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Chapter 11

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Carleton University
PSYC 1002
Chris Motz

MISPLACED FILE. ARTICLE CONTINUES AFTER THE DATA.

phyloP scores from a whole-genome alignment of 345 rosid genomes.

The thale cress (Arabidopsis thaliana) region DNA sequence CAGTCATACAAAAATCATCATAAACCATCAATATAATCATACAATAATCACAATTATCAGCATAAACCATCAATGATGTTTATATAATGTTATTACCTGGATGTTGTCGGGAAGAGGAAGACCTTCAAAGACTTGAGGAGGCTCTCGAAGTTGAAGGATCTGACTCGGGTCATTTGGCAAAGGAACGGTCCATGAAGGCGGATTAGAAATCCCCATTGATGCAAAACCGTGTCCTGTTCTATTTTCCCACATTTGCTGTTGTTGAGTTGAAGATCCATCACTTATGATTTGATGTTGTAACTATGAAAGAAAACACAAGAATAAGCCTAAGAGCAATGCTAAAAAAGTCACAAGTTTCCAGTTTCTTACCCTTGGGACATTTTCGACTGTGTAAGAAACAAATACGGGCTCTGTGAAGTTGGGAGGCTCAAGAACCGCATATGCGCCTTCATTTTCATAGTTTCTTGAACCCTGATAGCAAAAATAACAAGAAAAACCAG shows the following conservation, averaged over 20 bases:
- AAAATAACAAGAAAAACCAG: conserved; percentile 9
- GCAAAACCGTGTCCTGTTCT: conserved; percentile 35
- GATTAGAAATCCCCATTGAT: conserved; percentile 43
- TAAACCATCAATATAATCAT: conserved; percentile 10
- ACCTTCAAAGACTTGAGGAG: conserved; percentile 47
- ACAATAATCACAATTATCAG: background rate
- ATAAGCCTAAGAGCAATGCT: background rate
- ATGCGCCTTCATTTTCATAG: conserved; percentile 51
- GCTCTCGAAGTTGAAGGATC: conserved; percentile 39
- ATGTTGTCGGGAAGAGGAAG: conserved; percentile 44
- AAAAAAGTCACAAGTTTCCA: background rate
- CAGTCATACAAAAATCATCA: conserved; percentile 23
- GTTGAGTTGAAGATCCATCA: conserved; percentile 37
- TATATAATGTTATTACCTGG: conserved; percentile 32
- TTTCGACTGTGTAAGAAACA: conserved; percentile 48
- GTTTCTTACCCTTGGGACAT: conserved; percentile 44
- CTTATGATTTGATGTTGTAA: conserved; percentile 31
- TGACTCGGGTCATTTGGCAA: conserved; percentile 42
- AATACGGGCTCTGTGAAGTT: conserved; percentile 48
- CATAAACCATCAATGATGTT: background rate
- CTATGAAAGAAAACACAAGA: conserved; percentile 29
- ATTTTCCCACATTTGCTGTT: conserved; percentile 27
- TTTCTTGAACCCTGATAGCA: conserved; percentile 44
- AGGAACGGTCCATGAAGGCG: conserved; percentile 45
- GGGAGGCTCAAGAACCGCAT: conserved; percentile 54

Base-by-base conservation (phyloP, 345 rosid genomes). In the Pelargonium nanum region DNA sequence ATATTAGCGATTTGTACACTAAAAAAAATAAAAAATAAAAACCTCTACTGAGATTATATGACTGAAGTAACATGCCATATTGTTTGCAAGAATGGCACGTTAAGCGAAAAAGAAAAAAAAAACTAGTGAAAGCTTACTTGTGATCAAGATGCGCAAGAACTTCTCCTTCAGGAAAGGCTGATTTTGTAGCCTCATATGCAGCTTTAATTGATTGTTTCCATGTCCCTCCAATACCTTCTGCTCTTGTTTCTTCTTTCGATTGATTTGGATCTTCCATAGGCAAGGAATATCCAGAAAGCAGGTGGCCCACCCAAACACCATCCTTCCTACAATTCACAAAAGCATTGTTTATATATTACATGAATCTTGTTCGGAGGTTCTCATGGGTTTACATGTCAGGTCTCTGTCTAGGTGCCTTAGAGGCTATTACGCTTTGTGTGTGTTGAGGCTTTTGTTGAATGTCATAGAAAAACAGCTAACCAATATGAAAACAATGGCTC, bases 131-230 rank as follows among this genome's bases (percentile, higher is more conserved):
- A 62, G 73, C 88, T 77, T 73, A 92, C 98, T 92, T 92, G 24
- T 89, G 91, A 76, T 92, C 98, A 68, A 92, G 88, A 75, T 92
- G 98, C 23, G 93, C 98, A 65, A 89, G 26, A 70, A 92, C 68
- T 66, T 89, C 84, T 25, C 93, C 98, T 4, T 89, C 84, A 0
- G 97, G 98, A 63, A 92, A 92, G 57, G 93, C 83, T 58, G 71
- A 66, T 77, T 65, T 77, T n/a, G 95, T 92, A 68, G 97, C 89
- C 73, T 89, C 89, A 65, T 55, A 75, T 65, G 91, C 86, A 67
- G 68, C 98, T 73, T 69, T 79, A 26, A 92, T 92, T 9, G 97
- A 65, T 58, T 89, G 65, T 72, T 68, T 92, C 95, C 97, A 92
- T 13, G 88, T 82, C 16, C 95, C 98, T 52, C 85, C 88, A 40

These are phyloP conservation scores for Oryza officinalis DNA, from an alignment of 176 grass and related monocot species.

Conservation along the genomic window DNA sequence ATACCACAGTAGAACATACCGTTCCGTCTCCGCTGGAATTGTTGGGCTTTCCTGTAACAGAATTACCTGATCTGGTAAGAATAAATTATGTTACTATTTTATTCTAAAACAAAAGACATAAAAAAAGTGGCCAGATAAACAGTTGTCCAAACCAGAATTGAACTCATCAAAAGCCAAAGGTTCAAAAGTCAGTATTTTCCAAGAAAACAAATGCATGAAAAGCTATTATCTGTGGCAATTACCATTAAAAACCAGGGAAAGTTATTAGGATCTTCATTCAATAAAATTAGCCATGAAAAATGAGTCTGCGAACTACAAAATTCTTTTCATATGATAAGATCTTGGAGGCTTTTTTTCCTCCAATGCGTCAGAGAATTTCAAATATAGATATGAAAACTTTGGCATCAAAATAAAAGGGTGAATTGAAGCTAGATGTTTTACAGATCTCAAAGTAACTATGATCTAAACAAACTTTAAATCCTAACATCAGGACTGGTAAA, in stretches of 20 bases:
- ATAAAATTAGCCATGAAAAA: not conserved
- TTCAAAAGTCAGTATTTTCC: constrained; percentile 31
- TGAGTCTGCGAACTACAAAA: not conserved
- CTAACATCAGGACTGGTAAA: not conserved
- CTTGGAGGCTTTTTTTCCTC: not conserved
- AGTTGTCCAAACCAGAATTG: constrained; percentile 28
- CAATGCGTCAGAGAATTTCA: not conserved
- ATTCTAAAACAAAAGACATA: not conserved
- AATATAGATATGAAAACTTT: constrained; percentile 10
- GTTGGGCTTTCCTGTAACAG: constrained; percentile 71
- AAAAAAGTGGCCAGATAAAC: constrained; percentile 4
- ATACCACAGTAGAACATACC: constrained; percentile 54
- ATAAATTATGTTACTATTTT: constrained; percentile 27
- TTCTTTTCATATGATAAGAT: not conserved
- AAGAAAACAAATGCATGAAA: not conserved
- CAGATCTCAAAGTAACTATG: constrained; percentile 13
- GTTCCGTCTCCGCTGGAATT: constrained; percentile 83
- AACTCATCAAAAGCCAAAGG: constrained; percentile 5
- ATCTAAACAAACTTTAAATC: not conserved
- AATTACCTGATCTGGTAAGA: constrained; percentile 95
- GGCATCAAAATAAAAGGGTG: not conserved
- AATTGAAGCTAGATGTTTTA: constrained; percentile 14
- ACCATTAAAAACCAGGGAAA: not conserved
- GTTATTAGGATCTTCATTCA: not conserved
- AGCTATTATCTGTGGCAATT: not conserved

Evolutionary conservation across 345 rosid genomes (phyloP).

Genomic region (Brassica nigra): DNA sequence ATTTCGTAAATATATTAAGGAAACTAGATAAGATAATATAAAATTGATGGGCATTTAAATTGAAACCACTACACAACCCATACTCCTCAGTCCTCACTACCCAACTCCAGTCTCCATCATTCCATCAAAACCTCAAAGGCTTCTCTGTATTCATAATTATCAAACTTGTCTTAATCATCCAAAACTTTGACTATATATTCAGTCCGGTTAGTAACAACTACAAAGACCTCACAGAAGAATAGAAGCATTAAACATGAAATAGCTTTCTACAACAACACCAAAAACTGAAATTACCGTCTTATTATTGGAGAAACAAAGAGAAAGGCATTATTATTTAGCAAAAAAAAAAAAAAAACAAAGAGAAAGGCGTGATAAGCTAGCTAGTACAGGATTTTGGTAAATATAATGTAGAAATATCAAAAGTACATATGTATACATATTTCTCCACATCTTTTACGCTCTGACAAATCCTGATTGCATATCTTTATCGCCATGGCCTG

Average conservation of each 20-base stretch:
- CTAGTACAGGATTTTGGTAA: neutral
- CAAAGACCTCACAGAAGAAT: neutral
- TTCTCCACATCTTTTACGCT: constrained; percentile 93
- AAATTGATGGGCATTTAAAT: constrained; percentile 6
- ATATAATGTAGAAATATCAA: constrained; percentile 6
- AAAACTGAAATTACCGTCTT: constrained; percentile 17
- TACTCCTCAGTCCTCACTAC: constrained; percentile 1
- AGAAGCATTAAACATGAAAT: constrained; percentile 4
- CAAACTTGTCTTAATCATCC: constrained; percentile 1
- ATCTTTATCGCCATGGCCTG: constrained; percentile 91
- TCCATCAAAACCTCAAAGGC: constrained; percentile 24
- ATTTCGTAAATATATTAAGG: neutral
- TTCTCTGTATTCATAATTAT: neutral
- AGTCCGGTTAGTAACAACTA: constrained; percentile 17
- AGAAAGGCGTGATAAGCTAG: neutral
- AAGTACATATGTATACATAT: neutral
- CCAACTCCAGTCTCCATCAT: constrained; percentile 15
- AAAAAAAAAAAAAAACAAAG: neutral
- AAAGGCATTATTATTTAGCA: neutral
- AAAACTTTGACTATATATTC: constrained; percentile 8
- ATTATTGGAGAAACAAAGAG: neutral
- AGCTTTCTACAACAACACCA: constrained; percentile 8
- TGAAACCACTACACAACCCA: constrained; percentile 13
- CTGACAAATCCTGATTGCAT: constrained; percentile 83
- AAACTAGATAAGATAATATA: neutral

Chapter 11: Human Development Across the Life Span Development: the sequence of age-related changes that occur as a person progresses from conception to death Progress before Birth: Prenatal Development: -conception=fertilization creates a zygote (a one-celled organism created from the union of a sperm and egg) -all other cells derive from this -contain chromosomes which house genes (hereditary blueprints that are revealed throughout life) -prenatal period: period from conception to birth, usually 9 months of pregnancy -development=remarkably rapid until final weeks before birth Course of Prenatal Development: st Germinal Stage: 1 phase; first 2 weeks after conception -zygote created -after 36 hours, rapid cell division begins -mass of cells migrate down fallopian tube to uterus + begins implantation -many zygotes rejected without mother’s knowledge -placenta begins to form -placenta: structure that allows nutrients and oxygen to pass from mother to child, and waste to pass from child to mother -thin membranes keep bloodstreams separate nd Embryonic Stage: second stage of development from 2 weeks until end of 2 month -most of vital organs and bodily systems begin to form -heart, spine, brain -cell division more specialized -zygote becomes embryo/begins to look human -period of great vulnerability; most health defects form at this stage Fetal Stage: third stage; lasting from 2 months to birth -rapid bodily growth: muscles/bones begin to form -capable of physical movement as skeletal structures harden -sex organs develop 3 month -final 3 months: brain cells multiply quickly, layer fat deposited under skin, respiratory/digestive systems mature -prep for outside life/age of viability -age of viability: age from which a baby can survive a premature birth, between 22 to 26 weeks Environmental Factors and Prenatal Development: -mother’s eating habits, drug use, physical health, etc can=long-term consequences Maternal Nutrition: -too much/too little weight gain=variety complications -nutrients needed for child! Problem in under developing nations -can lead to vulnerability to schizophrenia, low birth weight, increased risk of heart disease, diabetes Maternal Drug Use: -consumption of recreational/prescription drugs, tobacco/alcohol likely to pass through placenta -babies of heroin addicts=addicted to narcotics at birth -increased risk of death due to prematurity, birth defects, respiratory difficulties, etc -prenatal exposure to pot/etc=disturbances in prefrontal -attention/impulsivity and problem solving areas likely affected -impact depends on quantity, drug, and phase of development -fetal alcohol syndrome: collection of inborn problems due to excessive maternal alcohol usage during pregnancy -ex: small head, heart defects, irritability, hyperactivity, delayed mental/motor development, increased risk of difficulty in school, depression, suicide, drug problems, and criminal behaviour -tobacco use=reduced flow oxygen and nutrients to fetus -increase risk for miscarriage, stillbirth, prematurity, sudden infant death syndrome, slower cognitive development, attention deficits, hyperactivity, and behavioural problems Maternal Illness: -fetus largely defenceless against infection -placenta screens out most infections -NOT genital herpes, AIDS, rubella, syphilis, cholera, smallpox, mumps, or severe cases of the flu The Wondrous Years of Childhood: Exploring the World: Motor Development -motor development: progression of muscular coordination needed to physical activity -ex: grasping, reaching, sitting, crawling, walking, running Basic Principles: -cephalocaudal trend: head-to-foot direction of motor development -gain control of upper body before lower -proximodistal trend: centre-outward direction of motor development -gain control of torso before extremities -triple birth weight in first year -height increase 45% -Maturation: development reflecting gradual unfolding of genetic blueprint -driving force behind motor development=infant ongoing exploration and need to master specific tasks -progress due to experimentation; learning/remembering consequences Understanding Developmental Norms: -developmental norms: median age that individuals show various abilities and behaviour -variations from norm=typical Cultural Variations and Their Significance: -environmental factors can speed up/slow attainment of early motor skills -rapid motor development in some cultures -they provide special practice in basic motor skills (ex: dance) -can work in opposite direction -may also learn specific skills that are culturally unique Easy and Difficult Babies: Differences in Temperament -temperament: characteristic mood, activity level, and emotional reactivity -longitudal design: observe one group repeatedly over given period of time -many participants drop out (lose interest/move, etc) -most take years to complete -more sensitive to developmental influences/changes -cross-sectional design: compare groups of participants of differing age at a
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